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The Honourablez, baring out the excesses of MPs

Inside the mock Parliament. Parliamentarians are always in the media for one reason or another albeit negative. Dramatist John Ssegawa brings the different traits and happenings in the political environs to life in his television series Honourablez, writes EDGAR R. BATTE

The dust is settling on the euphoria that characterised the election of the Kyadondo East constituency Member of Parliament. And the debate about the new trend of the electorate trusting its votes with individuals out of the traditional political set-up, has taken shape.
Artiste Robert Kyagulanyi aka Bobi Wine is the latest entrant into August House after a landslide victory in an election in which, as an independent candidate, he beat two contenders from two of the country’s most popular political parties – NRM and FDC.
Parliament is certainly becoming more accommodative to non-traditional politicians never mind that Bobi Wine has always given us hints about his political ambitions in punchy lyrics that tackle social and economic injustices.
But in times where some MPs have been branded sycophants, Ugandans wait to see one who is taking political office to represent his constituents.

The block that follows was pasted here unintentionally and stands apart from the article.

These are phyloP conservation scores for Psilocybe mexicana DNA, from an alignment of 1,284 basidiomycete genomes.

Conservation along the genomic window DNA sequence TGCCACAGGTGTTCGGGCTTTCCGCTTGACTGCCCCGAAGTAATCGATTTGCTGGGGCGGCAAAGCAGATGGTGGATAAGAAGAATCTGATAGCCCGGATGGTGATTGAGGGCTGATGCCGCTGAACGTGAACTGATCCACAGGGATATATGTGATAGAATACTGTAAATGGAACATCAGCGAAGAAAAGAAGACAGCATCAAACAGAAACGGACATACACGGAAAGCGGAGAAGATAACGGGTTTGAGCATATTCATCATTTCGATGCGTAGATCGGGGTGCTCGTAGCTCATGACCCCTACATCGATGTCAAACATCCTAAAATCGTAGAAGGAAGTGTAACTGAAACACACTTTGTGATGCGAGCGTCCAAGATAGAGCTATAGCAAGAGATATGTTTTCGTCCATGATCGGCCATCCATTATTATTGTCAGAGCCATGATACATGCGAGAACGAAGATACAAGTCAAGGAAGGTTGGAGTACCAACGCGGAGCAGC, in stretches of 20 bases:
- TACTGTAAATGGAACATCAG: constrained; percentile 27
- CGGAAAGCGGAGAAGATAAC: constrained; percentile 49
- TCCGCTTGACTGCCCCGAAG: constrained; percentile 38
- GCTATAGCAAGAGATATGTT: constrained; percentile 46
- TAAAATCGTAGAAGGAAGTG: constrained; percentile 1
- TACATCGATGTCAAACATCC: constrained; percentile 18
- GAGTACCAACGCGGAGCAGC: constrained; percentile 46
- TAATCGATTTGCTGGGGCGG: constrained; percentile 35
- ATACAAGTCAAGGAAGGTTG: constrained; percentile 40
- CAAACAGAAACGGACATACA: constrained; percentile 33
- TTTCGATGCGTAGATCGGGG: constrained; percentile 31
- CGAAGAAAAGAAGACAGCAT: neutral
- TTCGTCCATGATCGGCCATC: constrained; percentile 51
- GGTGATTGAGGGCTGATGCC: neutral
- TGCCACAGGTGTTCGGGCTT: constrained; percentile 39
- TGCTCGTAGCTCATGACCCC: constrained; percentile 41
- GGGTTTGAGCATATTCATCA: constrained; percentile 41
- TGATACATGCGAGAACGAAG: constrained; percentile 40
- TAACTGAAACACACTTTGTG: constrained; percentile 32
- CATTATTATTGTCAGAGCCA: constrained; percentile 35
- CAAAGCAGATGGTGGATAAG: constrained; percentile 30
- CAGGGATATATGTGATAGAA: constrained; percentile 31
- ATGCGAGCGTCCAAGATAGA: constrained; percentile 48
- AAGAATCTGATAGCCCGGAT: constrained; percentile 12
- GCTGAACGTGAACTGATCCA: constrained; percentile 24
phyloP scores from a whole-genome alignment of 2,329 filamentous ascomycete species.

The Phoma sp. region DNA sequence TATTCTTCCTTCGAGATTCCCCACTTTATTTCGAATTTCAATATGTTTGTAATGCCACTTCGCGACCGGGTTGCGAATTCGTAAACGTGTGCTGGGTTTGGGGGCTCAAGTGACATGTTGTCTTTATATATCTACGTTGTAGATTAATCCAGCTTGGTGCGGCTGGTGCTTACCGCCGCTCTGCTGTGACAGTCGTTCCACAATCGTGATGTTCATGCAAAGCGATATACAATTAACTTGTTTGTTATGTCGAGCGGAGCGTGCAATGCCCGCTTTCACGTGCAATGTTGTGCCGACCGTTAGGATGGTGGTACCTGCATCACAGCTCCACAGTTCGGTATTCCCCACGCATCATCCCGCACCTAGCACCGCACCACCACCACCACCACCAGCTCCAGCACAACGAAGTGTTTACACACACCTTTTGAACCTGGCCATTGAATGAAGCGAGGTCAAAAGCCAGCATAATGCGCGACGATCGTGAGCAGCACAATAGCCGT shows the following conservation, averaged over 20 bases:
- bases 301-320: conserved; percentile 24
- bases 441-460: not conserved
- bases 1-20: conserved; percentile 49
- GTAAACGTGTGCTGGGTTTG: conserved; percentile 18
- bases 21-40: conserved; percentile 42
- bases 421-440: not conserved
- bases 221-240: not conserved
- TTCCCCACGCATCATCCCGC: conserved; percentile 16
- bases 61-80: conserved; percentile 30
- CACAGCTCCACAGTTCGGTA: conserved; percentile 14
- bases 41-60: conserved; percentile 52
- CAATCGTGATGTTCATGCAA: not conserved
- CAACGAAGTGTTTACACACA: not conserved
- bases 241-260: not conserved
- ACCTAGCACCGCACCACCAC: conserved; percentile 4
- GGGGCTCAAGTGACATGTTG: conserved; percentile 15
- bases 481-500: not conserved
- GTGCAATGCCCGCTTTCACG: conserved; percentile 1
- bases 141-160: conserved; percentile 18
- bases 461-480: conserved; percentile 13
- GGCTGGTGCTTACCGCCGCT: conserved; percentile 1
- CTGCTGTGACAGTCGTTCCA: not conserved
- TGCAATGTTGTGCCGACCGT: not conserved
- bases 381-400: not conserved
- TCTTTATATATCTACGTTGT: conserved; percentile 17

And on the flipside, actor and filmmaker John Segawa takes on a strand that showcases tricksters in form of MPs who survive by fleecing unsuspecting locals.

Den of masquerades
The drama offerings are in a television series titled The Honourablez, set in a bar where legit (actors) and fake MPs meet for various reasons. Through the tricksters, we appreciate the void that exists between the MPs and the electorate, some unsure who their MP is and those who do, find it hard to meet their representatives.
Segawa, who has his background in theatre, reprises its role of mirroring the ills of the state of the nation on big screen, political observations. So much is said and exposed in packaging that offers both comic relief and some food-for-thought.

Through The Honourablez, we are allowed to mirror the politicians that run our country, and Phillip Luswata, a lecturer at the School of Performing Arts observes, the series clearly addresses how the void in commitment of those that are elected into office leaves plenty of room for masquerades.
Segawa’s inspiration was the popularity of our MPs, more so issues to do with them. “You cannot go anywhere and not find people saying a thing or two about the MPs. Take a look at the recent campaigns and election in Kyadondo East. The slot will not add much to NRM, FDC or any other political party but look at how much interest it has drawn, in newspapers, radio and on television,” he observes.


Mirror to our society
Through three protagonists, you are able to see an aggregate of a typical Ugandan. Felisia is a waitress in a bar where she is hooked by a minister, one MP Kasozi, whose has a high appetite for women. He ends up impregnating her but is not willing to deal with the aftereffects.